The old Hibernia Bank tower no longer looms over the CBD skyline, but it does provide revelers on Bourbon Street a familiar landmark.
From St. Patrick’s Church to the stately Gallier Hall to Tracey’s and the old Parasol’s Bar in the Irish Channel to Fahy’s Irish Pub and Erin Rose in the French Quarter, the influence of the Irish in New Orleans is everywhere.
The Irish first arrived in New Orleans at the end of the 18th century as they fled British persecution. They came in droves during the Great Potato Famine of the 1820s—1840s. Many of these immigrants worked as servants for wealthy families in the Garden District and many died building the New Basin Canal.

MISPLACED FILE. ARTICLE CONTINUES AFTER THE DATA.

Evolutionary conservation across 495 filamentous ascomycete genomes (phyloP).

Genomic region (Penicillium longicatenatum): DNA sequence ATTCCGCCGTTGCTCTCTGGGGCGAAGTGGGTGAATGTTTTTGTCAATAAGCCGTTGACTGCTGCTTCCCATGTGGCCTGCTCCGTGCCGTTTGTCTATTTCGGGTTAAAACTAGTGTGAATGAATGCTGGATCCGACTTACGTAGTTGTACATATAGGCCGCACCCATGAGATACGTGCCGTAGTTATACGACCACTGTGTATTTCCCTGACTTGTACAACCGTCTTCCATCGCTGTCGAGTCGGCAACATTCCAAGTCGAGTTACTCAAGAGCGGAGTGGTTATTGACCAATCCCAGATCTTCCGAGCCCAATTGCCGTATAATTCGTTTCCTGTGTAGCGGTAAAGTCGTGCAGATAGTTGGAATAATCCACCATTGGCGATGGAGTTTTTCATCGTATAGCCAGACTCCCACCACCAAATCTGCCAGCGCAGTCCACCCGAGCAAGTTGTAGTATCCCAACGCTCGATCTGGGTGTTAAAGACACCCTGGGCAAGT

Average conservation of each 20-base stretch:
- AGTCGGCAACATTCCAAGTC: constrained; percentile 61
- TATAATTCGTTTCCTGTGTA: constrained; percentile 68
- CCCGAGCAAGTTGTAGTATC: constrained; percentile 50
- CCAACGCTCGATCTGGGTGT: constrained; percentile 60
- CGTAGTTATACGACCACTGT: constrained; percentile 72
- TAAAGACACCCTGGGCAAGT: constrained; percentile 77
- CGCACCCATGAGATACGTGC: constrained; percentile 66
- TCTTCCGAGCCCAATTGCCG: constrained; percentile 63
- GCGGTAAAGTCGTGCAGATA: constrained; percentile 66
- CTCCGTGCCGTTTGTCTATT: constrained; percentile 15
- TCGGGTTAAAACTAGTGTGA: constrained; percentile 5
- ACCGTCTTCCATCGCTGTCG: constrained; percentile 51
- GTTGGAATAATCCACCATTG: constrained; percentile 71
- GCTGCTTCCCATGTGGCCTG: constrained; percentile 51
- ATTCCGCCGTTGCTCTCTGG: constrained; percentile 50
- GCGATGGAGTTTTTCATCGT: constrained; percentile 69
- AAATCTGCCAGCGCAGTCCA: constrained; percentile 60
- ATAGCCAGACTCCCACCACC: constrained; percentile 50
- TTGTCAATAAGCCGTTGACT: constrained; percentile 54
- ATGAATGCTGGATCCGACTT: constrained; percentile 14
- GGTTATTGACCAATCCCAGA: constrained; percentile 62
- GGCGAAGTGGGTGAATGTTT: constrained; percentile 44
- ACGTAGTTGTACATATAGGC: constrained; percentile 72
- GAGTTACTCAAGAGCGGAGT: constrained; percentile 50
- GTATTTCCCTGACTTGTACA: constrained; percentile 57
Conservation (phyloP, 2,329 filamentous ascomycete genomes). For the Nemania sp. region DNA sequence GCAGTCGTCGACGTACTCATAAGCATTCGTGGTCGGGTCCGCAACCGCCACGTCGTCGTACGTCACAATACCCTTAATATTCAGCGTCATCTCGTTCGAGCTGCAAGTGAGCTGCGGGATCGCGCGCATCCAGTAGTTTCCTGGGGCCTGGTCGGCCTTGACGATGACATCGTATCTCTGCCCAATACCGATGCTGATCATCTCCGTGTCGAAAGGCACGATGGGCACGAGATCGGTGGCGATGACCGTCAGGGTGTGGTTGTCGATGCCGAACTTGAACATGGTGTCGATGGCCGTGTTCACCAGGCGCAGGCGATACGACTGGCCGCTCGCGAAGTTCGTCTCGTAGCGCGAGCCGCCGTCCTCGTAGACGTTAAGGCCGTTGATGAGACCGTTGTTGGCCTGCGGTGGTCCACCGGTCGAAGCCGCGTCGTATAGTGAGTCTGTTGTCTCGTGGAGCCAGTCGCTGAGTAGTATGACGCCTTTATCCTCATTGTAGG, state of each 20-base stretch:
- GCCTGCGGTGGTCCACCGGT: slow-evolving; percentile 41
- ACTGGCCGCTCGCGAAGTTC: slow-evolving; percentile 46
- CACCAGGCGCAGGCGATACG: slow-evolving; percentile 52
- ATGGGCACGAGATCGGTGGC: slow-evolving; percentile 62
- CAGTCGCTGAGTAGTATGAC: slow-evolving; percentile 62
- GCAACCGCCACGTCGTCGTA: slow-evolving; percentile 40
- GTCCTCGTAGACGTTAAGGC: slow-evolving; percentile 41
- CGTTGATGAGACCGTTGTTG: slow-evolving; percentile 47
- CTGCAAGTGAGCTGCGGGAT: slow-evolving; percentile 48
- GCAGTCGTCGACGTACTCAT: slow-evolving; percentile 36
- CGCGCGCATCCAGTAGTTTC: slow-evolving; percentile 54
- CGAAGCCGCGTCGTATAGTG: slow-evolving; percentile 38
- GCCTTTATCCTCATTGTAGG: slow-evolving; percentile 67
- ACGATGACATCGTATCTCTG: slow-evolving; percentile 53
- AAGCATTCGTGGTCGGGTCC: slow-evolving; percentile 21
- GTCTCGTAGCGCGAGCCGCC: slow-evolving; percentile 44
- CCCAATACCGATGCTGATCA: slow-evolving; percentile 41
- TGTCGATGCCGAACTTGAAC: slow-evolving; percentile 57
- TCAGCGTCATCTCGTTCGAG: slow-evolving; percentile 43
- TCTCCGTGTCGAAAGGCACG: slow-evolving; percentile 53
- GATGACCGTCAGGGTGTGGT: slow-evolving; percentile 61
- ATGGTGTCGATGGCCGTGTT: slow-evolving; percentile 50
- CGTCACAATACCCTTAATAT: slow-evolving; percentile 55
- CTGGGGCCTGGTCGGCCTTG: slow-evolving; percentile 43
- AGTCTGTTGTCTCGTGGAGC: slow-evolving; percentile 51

This fascinating history of the Irish in New Orleans is on display at the Irish Cultural Museum. There you can learn the history and stories of Irish adventurers, soldiers, mercenaries, priests, entrepreneurs, philanthropists, and public servants who found their niche here in New Orleans, and how their spirit, accomplishments, and culture all still define New Orleans today.
The Irish Cultural Museum of New Orleans has as its mission to devote resources to educate and create public awareness among locals, tourists, and others of the contributions Ireland, her people, and their culture have made to New Orleans since its colonial beginnings.
The museum features a beautiful courtyard and also serves as an event space. It is located at 933 Conti Street.